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Cycling in Fort Wayne: What bike works best for you?

The Electra Townie, which sells for about $540, is the most commonly sold bike at Summit City Bicycles. (Photo by Jaclyn Goldsborough of The News-Sentinel)
The Electra Townie, which sells for about $540, is the most commonly sold bike at Summit City Bicycles. (Photo by Jaclyn Goldsborough of The News-Sentinel)


Copyright 2014 The Associated Press. All rights reserved. This material may not be published, broadcast, rewritten or redistributed.The Associated Press

A look at different types of rides for Bike to Work Month

Tuesday, May 14, 2013 12:01 am
So, you're interested in getting a new bicycle, or maybe you just want to learn more about cycling. You came to the right place. To celebrate national Bike to Work Month and the City of Fort Wayne's series of events this week, The News-Sentinel spoke to Fort Wayne bike shops and local cyclists to learn more about the different types of bikes and explore which ones might work best for you.

When thinking about getting the correct bike, it's best to start off with a self-assessment of your needs, said Nate Gernert, assistant manager of Summit City Bicycles and Fitness, 3801 Lima Road.

Start off by asking yourself this question, said Gernert: "What type of cycling do you want to do? Are you looking to ride around your neighborhood, the Rivergreenway, Franke Park or do you want to get out on the road and race?”

Now that you've established your purpose, let's talk bikes.Road cycles vary in construction, style, size and pricing, but there are two different types of road bikes to consider: drop bar and flat bar.

Drop bar road bikes can be more expensive – even Summit City had bikes reaching the $10,000 range – but don't let the number scare you. Drop bar road bikes are extremely lightweight, fast and used primarily for racing. It is recommended to have these bikes fitted specifically for your body because when riding a road bike, your upper body stretches down toward the handlebars.

In general, road bikes have thin tires for speed, light frames for efficiency and multiple gear options for different levels of riding.Hybrid bikes are used often for commuting and running errands; however, they can still go the long haul if you want to go on a 30-mile fitness ride. With a lightweight frame yet sturdy construction that can carry some extra weight, hybrid bikes are a great mix of comfort and practicality along with that fast road bike feel.

If you're not a racer and still want speed and efficiency without the huge price tag, check out the flat bar road bike. Unlike the drop bar road bike, flat bar road bikes position your body in an upward sitting posture, which is a more common and natural riding position. This position allows more stability on the bike for added baggage while still offering quick maneuvering.If you're looking for a bike for a leisurely Sunday ride or a quiet break from the hustle and bustle for a trip on the trails, then a cruiser or comfort bike is the one for you.

Garnert said the Electra Townie cruiser, which runs around $540, is the most commonly sold model of bike at Summit City. Cruisers have wider tires than a road bike, but less tread than a mountain bike. The bikes are known to be extremely comfortable and easy on the back with a wide seat and plush suspension.With any bike, the variation of experience and purpose can help decide what model you want to choose. Garnert said there is a big difference if you want to buy a mountain bike to take to Franke Park for some off-road trails or if you want to do 4-foot drops off hills in a state park. Mountain bikes are built with a heavier and reinforced frame that can absorb and handle shock. If you're ready for wheelies, dirt-jumping and downhill dives, some mountain bikes have built-in full suspension for the tough rides.Now that you've learned about the different types of bikes, let's discuss the next step – the purchase.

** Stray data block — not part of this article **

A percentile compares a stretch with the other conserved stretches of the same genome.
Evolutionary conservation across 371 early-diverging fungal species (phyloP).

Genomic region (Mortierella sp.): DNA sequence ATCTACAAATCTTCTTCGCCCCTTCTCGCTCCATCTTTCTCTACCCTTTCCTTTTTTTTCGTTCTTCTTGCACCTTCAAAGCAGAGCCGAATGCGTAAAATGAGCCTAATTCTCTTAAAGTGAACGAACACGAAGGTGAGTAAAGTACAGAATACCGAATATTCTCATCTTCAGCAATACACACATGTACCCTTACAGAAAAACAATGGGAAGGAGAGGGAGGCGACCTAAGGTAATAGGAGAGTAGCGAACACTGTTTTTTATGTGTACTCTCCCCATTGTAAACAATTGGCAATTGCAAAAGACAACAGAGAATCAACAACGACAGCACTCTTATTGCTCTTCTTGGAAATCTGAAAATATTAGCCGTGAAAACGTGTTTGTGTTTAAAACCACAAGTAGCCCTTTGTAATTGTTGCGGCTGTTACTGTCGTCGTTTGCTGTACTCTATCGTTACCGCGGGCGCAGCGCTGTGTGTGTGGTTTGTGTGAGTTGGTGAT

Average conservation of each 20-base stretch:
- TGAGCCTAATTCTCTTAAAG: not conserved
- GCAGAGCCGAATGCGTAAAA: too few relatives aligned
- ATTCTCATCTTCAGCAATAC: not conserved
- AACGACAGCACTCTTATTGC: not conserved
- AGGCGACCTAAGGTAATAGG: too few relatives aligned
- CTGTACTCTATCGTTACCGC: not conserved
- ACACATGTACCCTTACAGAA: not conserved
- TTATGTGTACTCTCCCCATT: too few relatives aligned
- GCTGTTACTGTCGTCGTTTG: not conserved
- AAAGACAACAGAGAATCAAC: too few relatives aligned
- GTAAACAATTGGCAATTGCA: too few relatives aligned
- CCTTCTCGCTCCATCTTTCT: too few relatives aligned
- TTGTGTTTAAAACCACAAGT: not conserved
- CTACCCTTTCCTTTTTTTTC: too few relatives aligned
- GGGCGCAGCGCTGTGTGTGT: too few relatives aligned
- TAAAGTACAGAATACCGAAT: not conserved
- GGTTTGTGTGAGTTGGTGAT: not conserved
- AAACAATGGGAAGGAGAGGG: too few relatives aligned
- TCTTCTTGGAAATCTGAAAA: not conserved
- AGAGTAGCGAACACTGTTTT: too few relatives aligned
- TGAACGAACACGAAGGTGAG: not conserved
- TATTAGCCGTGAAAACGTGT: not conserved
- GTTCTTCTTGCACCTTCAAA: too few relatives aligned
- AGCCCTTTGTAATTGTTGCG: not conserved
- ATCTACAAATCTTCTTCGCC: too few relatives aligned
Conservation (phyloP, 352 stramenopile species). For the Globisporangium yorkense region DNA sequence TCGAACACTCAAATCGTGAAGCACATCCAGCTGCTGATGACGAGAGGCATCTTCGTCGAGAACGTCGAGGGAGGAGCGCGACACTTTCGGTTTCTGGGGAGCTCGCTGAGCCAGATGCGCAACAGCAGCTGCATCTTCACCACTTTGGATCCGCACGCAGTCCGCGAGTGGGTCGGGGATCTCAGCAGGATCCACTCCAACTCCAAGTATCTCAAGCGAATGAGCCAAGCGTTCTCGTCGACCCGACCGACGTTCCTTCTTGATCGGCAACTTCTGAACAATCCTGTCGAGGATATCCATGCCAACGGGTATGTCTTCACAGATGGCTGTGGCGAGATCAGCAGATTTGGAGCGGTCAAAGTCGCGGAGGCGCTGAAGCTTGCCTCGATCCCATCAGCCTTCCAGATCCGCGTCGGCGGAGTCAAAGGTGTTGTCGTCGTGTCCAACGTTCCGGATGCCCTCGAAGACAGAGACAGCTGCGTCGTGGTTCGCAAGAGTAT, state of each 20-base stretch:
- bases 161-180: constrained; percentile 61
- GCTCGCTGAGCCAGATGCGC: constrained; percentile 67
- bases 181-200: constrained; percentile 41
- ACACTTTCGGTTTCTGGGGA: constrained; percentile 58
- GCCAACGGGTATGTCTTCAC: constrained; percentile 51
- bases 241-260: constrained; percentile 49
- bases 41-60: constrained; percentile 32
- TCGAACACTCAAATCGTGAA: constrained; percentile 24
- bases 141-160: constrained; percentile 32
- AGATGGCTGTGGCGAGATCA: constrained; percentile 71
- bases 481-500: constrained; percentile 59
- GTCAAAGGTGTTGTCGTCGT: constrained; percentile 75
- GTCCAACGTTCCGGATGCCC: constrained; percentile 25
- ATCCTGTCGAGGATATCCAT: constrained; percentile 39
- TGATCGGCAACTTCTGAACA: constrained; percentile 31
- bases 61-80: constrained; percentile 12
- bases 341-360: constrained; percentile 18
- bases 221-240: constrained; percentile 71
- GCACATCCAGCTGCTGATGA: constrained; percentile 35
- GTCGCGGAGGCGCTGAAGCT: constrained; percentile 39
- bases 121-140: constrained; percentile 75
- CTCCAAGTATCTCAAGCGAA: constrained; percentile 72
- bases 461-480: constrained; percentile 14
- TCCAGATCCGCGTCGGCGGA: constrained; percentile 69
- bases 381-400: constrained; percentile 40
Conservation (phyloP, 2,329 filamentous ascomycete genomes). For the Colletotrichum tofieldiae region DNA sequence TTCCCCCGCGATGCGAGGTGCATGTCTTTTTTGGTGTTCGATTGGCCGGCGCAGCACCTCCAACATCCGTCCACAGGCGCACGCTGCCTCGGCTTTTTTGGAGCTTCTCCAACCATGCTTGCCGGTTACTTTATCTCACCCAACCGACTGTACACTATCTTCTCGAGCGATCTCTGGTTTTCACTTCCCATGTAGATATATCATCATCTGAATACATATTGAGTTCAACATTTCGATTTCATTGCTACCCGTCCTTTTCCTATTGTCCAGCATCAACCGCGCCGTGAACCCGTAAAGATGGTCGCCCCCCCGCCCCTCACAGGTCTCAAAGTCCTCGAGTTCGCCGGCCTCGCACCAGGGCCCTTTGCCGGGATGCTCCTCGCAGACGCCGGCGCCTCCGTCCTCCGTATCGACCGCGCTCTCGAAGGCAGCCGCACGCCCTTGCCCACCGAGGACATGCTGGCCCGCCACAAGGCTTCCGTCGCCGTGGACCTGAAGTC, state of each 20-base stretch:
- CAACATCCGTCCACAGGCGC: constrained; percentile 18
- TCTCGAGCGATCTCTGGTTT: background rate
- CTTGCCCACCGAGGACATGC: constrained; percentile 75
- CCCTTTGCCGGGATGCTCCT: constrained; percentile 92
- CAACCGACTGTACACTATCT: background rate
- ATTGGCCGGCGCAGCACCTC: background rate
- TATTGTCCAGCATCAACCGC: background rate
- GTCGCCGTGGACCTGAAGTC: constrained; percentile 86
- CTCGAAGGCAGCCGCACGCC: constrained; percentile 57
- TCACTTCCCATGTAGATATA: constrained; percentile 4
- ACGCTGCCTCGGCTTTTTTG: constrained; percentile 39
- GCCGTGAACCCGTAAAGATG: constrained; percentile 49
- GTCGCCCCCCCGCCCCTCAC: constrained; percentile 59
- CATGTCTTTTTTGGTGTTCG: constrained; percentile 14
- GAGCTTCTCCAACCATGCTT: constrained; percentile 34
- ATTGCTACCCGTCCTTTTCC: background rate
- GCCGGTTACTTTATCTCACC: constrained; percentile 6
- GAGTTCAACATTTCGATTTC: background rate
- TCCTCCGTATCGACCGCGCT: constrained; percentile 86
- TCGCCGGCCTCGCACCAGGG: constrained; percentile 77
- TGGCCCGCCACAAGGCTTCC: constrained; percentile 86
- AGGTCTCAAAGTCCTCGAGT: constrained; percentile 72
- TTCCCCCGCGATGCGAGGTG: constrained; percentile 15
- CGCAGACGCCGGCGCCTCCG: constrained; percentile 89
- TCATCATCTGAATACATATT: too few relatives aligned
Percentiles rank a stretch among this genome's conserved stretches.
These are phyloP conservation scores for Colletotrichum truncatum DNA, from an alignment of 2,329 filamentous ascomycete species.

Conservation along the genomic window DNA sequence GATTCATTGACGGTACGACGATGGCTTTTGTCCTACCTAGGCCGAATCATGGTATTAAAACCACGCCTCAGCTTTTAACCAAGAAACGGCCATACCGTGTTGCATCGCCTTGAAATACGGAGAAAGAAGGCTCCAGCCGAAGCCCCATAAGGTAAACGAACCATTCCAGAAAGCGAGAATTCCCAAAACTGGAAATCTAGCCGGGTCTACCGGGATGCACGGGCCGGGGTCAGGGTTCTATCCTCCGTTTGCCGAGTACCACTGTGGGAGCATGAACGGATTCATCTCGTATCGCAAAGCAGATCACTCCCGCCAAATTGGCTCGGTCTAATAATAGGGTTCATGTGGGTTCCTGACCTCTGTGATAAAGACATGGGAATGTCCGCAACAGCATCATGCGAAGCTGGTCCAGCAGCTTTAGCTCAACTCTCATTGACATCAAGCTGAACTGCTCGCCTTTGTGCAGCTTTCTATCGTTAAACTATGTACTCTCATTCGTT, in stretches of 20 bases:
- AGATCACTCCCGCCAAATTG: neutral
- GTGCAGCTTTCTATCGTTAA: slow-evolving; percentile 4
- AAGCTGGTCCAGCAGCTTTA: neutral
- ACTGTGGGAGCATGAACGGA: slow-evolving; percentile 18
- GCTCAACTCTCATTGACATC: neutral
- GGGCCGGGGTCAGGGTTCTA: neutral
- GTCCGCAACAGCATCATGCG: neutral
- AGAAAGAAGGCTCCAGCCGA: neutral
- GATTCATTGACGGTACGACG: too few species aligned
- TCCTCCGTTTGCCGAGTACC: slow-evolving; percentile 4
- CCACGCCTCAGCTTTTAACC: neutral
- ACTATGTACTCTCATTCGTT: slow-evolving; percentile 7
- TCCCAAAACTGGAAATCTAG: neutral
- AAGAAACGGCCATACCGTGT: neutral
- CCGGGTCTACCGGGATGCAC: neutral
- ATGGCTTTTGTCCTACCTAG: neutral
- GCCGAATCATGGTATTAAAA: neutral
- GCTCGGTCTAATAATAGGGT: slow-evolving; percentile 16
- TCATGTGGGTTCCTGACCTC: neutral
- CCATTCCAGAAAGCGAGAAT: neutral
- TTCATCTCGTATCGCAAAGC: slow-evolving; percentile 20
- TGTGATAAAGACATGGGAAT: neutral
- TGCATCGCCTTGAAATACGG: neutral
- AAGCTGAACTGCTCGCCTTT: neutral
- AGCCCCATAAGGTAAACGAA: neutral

Local cyclist and Bicycle Fort Wayne organizer P.J. Thuringer said he took six months to find the right bike that fit his body size and commuting needs.

“It all depends on who you are as a rider. That's why you see people that have multiple bikes in their garage,” Thuringer said. “I researched a lot. You don't have to settle. Read the blogs. Get on the Internet. Don't just buy a bike to buy a bike.”

There are many places to buy your bike, from megastores to local bike shops, but Garnert asked new cyclists to consider the personal touch of going to a specialty store for one-on-one advice, maintenance and the quality equipment you may not be able to find at a big-box store.

“You are dealing with people who are working with bikes everyday. That's our passion. That's what we love.” he said.

Gernert said it's important to remember that a good fit means everything when making an investment in a bike.

“Part of our whole procedure is getting people on the bike and going out for a spin,” he said. “We may suggest a bike, they ride it and it's not quite what they're looking for. By all means we get them on something else until they are happy with their purchase.”

Once you've made the decision on what style of bike you want, be sure to have the proper gear to ensure safety. Fort Wayne cyclist Steve Martinsky said getting additional gear may be an extra cost, but in the end your safety is worth it.

“If you ride in the morning, make sure you have reflectors or lights. I don't know how many times I see people riding down the road with black jersey on and black shorts on with no reflectors. Just make sure you can be seen,” Martinsky said.

Whether you're a new or experienced rider, you can join the city of Fort Wayne and local cyclists for national Bike to Work Month. If an entire month of biking to work is too much, you can get a taste of community on Bike to Work Day this Wednesday.


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